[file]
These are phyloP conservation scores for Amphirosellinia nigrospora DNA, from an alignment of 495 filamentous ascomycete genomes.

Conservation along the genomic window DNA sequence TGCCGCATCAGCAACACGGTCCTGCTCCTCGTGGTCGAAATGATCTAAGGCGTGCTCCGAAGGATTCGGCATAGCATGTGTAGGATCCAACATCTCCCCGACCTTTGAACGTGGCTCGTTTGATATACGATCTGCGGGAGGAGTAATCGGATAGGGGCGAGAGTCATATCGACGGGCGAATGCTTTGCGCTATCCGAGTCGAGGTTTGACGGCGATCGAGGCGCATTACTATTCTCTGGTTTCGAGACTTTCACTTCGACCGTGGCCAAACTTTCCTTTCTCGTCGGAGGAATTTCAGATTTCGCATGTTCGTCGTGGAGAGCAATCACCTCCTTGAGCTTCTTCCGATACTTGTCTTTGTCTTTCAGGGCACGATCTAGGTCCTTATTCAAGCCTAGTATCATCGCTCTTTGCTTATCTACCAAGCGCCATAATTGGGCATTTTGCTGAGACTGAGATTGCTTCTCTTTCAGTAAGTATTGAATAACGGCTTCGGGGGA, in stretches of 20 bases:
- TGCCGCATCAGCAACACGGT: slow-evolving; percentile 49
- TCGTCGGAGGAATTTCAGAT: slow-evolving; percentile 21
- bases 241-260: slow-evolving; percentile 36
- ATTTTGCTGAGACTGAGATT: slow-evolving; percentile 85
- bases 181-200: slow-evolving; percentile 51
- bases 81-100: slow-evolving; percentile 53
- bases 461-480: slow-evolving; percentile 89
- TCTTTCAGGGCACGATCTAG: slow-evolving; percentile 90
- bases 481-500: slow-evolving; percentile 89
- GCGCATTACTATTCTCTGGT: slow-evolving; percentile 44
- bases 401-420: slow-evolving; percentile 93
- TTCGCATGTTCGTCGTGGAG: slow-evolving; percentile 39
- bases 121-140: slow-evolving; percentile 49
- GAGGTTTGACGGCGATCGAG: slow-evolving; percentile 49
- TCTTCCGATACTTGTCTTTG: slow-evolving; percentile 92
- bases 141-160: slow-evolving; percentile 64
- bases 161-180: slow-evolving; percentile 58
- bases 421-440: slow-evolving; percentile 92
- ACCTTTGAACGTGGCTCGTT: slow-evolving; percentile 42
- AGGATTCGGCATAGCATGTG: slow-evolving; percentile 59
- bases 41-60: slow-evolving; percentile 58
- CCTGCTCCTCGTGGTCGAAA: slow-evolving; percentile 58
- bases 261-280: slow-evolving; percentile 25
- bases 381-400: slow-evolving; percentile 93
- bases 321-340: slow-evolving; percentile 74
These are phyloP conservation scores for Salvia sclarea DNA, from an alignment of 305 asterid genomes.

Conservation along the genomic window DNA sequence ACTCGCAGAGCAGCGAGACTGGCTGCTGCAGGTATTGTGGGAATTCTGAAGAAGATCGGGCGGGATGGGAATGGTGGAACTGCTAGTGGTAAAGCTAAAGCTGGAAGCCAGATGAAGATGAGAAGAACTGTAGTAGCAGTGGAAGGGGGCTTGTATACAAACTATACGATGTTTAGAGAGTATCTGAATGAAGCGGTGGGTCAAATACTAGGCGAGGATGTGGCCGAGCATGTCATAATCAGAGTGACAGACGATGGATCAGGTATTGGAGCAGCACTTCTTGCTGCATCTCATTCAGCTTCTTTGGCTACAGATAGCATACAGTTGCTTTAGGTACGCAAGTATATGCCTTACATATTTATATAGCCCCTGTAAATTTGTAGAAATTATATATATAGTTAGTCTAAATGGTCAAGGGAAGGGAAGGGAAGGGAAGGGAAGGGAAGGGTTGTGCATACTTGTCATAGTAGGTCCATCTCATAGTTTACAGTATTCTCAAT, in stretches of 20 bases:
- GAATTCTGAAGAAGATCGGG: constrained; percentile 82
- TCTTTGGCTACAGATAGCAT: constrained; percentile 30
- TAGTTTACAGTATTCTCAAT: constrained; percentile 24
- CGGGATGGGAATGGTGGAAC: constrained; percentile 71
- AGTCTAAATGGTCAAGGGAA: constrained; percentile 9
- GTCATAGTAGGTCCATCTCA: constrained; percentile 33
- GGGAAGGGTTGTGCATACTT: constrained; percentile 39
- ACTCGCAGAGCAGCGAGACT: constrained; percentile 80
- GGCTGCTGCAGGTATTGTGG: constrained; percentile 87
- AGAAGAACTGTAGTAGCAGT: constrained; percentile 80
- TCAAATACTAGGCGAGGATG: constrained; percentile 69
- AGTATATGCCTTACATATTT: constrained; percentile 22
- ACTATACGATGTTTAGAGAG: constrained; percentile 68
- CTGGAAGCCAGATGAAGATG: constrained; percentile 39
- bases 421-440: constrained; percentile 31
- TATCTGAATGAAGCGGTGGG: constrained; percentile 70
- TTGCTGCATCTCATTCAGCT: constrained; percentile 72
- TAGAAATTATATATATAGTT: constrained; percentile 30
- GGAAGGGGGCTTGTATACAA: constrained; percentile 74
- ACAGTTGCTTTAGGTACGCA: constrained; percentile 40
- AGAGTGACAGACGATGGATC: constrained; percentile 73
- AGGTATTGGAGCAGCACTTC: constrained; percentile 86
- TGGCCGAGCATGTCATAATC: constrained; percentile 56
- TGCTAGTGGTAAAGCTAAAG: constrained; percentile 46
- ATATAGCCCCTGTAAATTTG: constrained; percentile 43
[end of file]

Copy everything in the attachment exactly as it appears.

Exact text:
These are phyloP conservation scores for Amphirosellinia nigrospora DNA, from an alignment of 495 filamentous ascomycete genomes.

Conservation along the genomic window DNA sequence TGCCGCATCAGCAACACGGTCCTGCTCCTCGTGGTCGAAATGATCTAAGGCGTGCTCCGAAGGATTCGGCATAGCATGTGTAGGATCCAACATCTCCCCGACCTTTGAACGTGGCTCGTTTGATATACGATCTGCGGGAGGAGTAATCGGATAGGGGCGAGAGTCATATCGACGGGCGAATGCTTTGCGCTATCCGAGTCGAGGTTTGACGGCGATCGAGGCGCATTACTATTCTCTGGTTTCGAGACTTTCACTTCGACCGTGGCCAAACTTTCCTTTCTCGTCGGAGGAATTTCAGATTTCGCATGTTCGTCGTGGAGAGCAATCACCTCCTTGAGCTTCTTCCGATACTTGTCTTTGTCTTTCAGGGCACGATCTAGGTCCTTATTCAAGCCTAGTATCATCGCTCTTTGCTTATCTACCAAGCGCCATAATTGGGCATTTTGCTGAGACTGAGATTGCTTCTCTTTCAGTAAGTATTGAATAACGGCTTCGGGGGA, in stretches of 20 bases:
- TGCCGCATCAGCAACACGGT: slow-evolving; percentile 49
- TCGTCGGAGGAATTTCAGAT: slow-evolving; percentile 21
- bases 241-260: slow-evolving; percentile 36
- ATTTTGCTGAGACTGAGATT: slow-evolving; percentile 85
- bases 181-200: slow-evolving; percentile 51
- bases 81-100: slow-evolving; percentile 53
- bases 461-480: slow-evolving; percentile 89
- TCTTTCAGGGCACGATCTAG: slow-evolving; percentile 90
- bases 481-500: slow-evolving; percentile 89
- GCGCATTACTATTCTCTGGT: slow-evolving; percentile 44
- bases 401-420: slow-evolving; percentile 93
- TTCGCATGTTCGTCGTGGAG: slow-evolving; percentile 39
- bases 121-140: slow-evolving; percentile 49
- GAGGTTTGACGGCGATCGAG: slow-evolving; percentile 49
- TCTTCCGATACTTGTCTTTG: slow-evolving; percentile 92
- bases 141-160: slow-evolving; percentile 64
- bases 161-180: slow-evolving; percentile 58
- bases 421-440: slow-evolving; percentile 92
- ACCTTTGAACGTGGCTCGTT: slow-evolving; percentile 42
- AGGATTCGGCATAGCATGTG: slow-evolving; percentile 59
- bases 41-60: slow-evolving; percentile 58
- CCTGCTCCTCGTGGTCGAAA: slow-evolving; percentile 58
- bases 261-280: slow-evolving; percentile 25
- bases 381-400: slow-evolving; percentile 93
- bases 321-340: slow-evolving; percentile 74
These are phyloP conservation scores for Salvia sclarea DNA, from an alignment of 305 asterid genomes.

Conservation along the genomic window DNA sequence ACTCGCAGAGCAGCGAGACTGGCTGCTGCAGGTATTGTGGGAATTCTGAAGAAGATCGGGCGGGATGGGAATGGTGGAACTGCTAGTGGTAAAGCTAAAGCTGGAAGCCAGATGAAGATGAGAAGAACTGTAGTAGCAGTGGAAGGGGGCTTGTATACAAACTATACGATGTTTAGAGAGTATCTGAATGAAGCGGTGGGTCAAATACTAGGCGAGGATGTGGCCGAGCATGTCATAATCAGAGTGACAGACGATGGATCAGGTATTGGAGCAGCACTTCTTGCTGCATCTCATTCAGCTTCTTTGGCTACAGATAGCATACAGTTGCTTTAGGTACGCAAGTATATGCCTTACATATTTATATAGCCCCTGTAAATTTGTAGAAATTATATATATAGTTAGTCTAAATGGTCAAGGGAAGGGAAGGGAAGGGAAGGGAAGGGAAGGGTTGTGCATACTTGTCATAGTAGGTCCATCTCATAGTTTACAGTATTCTCAAT, in stretches of 20 bases:
- GAATTCTGAAGAAGATCGGG: constrained; percentile 82
- TCTTTGGCTACAGATAGCAT: constrained; percentile 30
- TAGTTTACAGTATTCTCAAT: constrained; percentile 24
- CGGGATGGGAATGGTGGAAC: constrained; percentile 71
- AGTCTAAATGGTCAAGGGAA: constrained; percentile 9
- GTCATAGTAGGTCCATCTCA: constrained; percentile 33
- GGGAAGGGTTGTGCATACTT: constrained; percentile 39
- ACTCGCAGAGCAGCGAGACT: constrained; percentile 80
- GGCTGCTGCAGGTATTGTGG: constrained; percentile 87
- AGAAGAACTGTAGTAGCAGT: constrained; percentile 80
- TCAAATACTAGGCGAGGATG: constrained; percentile 69
- AGTATATGCCTTACATATTT: constrained; percentile 22
- ACTATACGATGTTTAGAGAG: constrained; percentile 68
- CTGGAAGCCAGATGAAGATG: constrained; percentile 39
- bases 421-440: constrained; percentile 31
- TATCTGAATGAAGCGGTGGG: constrained; percentile 70
- TTGCTGCATCTCATTCAGCT: constrained; percentile 72
- TAGAAATTATATATATAGTT: constrained; percentile 30
- GGAAGGGGGCTTGTATACAA: constrained; percentile 74
- ACAGTTGCTTTAGGTACGCA: constrained; percentile 40
- AGAGTGACAGACGATGGATC: constrained; percentile 73
- AGGTATTGGAGCAGCACTTC: constrained; percentile 86
- TGGCCGAGCATGTCATAATC: constrained; percentile 56
- TGCTAGTGGTAAAGCTAAAG: constrained; percentile 46
- ATATAGCCCCTGTAAATTTG: constrained; percentile 43